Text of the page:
Sed revocare gradum, superasque evadere ad auras,
Hoc opus, hic labor est.
  Easy is the descent to Lake Avernus (mouth of Hades); night and day the gate of gloomy Dis (god of Hades) is open; but to retrace one’s steps, and escape to the upper air, this indeed is a task; this indeed is a toil.
        Vergil—Æneid. VI. 26. (“Averni” in some editions.)
          In the throat
Of Hell, before the very vestibule
Of opening Orcus, sit Remorse and Grief,
And pale Disease, and sad Old Age and Fear,
And Hunger that persuades to crime, and Want:
Forms terrible to see. Suffering and Death
Inhabit here, and Death’s own brother Sleep;
And the mind’s evil lusts and deadly War,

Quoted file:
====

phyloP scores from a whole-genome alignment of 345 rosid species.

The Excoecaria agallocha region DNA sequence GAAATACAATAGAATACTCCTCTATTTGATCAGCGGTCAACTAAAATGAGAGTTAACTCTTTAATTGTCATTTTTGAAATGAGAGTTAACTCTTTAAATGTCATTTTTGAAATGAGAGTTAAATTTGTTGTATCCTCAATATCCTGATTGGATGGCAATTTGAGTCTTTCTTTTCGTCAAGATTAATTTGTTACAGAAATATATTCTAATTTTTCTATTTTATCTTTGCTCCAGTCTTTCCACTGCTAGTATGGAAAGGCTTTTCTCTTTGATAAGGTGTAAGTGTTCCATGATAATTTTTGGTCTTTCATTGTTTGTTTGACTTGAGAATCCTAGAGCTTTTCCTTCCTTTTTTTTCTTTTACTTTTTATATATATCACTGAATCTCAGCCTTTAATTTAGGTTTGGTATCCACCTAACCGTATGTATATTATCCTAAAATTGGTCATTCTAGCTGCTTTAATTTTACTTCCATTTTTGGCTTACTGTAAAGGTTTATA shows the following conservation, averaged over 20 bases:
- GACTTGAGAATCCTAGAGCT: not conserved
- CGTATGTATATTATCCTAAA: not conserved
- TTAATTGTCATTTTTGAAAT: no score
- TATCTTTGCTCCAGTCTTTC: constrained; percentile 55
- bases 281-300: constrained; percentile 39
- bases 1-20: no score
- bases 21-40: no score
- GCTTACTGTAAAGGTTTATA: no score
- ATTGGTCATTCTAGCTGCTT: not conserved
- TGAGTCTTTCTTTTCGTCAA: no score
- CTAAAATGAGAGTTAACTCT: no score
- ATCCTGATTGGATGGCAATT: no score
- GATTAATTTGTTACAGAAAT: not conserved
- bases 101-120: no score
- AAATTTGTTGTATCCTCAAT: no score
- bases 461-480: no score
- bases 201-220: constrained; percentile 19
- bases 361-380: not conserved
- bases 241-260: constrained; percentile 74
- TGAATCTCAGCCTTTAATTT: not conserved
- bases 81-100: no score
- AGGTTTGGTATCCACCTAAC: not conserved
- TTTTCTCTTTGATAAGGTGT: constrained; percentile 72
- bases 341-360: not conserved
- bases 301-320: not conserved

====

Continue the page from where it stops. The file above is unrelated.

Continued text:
Lie at the threshold, and the iron beds
Of the Eumenides; and Discord wild
Her viper-locks with bloody fillets bound.
        Vergil—Æneid. Bk. VI. L. 336. C. P. Cranch’s trans.
  In the deepest pits of ’Ell,
  Where the worst defaulters dwell
(Charcoal devils used as fuel as you require ’em),
  There’s some lovely coloured rays,
  Pyrotechnical displays,
But you can’t expect the burning to admire ’em!
        Edgar Wallace—Nature Fails. L’Envoi.
  Die Helle ist mit Mönchskappen, Pfaffenfalten, und Pickelhauben gepflastert.
  Hell is paved with monks’ cowls, priests’ drapery, and spike-helmets.
        Wander traces the saying to 1605.
That’s the greatest torture souls feel in hell,
In hell, that they must live, and cannot die.
        John Webster—Duchess of Malfi. Act IV. Sc. 1. L. 84.